However, all this nitpicking isn’t going to justify or help the episode. It’s just a weak effort that brings up some old issues from other episodes. So again we get a bratty trio that uses witchcraft as a means for personal gain. Didn’t we see that in “Malleus Maleficarum?” How about how Gary taking up witchcraft over frustration for having his life planned out for him? Naturally there is a Winchester parallel, a la Sam in “After School Special.” So Sam tells Gary he has a choice, just like the teacher told him as a teenager. Uh, how did that work out for you Sam? That also brings up the whole freewill vs. destiny thing. That’s all fine, but do we really want to see it played out with 17 year olds with the common sense of crickets?
The brotherly relationship is also a head scratcher. Dean asks Sam in the restaurant if he’s open to the idea of a wife and kids. Not shockingly, his answer is no. You know, the same answer he gave us in “Wishful Thinking.” Dean is still clinging onto his desire to have them, you know, the same things we learned a few times in season three like in “Dream A Little Dream of Me.” Good to know nothing has changed on those fronts. We also get to fondly remember last season’s “Sex and Violence” when Dean’s secret desire to have a brother to pal around with gets him in trouble. You remember, his desire to do things with Sam like get drunk together and share the same love for music. So how does he bond with Gary here? By getting drunk together and sharing the same love of music. There’s also the bacon cheeseburger thing, which is now very overdone. I won’t go through the list of bacon cheeseburger references but considering Dean doesn’t weigh 300 lbs, I’m assuming that’s not his complete diet.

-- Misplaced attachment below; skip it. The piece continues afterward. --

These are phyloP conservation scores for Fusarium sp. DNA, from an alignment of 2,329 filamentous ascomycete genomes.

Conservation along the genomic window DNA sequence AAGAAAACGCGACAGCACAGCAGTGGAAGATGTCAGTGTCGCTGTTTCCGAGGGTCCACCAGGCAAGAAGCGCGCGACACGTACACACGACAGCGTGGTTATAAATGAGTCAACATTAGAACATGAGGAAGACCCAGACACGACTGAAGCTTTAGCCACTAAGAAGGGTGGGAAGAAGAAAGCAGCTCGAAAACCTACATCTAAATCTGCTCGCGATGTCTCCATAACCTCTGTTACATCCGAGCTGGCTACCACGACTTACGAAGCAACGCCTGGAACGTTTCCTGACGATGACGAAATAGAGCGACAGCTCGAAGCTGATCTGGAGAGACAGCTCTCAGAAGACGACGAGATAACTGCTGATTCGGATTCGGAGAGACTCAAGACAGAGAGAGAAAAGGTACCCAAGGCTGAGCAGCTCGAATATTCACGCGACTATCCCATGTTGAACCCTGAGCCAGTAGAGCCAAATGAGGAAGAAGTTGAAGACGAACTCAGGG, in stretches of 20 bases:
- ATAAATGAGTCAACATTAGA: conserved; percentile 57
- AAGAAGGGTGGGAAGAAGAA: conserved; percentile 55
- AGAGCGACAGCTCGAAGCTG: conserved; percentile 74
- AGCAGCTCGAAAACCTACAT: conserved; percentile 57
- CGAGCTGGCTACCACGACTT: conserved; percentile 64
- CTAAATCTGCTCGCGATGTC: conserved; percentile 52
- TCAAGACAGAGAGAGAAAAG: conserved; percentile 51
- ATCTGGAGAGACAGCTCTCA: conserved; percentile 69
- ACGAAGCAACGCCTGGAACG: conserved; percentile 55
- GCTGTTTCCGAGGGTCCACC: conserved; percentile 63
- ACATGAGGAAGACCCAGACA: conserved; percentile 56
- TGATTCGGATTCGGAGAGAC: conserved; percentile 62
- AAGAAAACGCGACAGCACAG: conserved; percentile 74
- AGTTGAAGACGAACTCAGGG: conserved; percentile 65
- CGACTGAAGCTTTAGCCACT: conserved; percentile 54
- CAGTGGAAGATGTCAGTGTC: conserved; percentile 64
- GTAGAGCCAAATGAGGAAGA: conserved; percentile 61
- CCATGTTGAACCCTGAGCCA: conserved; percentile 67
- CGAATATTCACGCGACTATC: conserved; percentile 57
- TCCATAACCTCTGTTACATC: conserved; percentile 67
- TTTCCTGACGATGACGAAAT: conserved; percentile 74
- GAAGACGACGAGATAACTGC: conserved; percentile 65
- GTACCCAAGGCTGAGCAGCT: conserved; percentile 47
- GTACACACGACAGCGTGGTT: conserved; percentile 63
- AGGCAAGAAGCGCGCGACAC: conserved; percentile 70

What does Dean expect though? In the previous episode he smacks down Sam’s long overdue breakthrough, telling him to bury all his feelings. So what happens? Sam is acting withdrawn and burying his feelings. He has no desire for an apple pie life and around Dean it’s all business. He’s also back to doing what he’s always done, like eating salads (I still wish the running gag was around when Sam was never seen eating). Dean through Gary wonders why Sam isn’t outgoing or even lightening up a little? He’s bothered at the end when Sam gives Gary that strange pep talk and then tells Dean he lied? “That kid’s life sucks ass.” Dean doesn’t laugh. I laughed! Dean is bothered by that, by Sam dismissing common family life and by him telling him to turn the music down. Uh, Dean, he’s burying it, remember? Plus he’s acting like himself.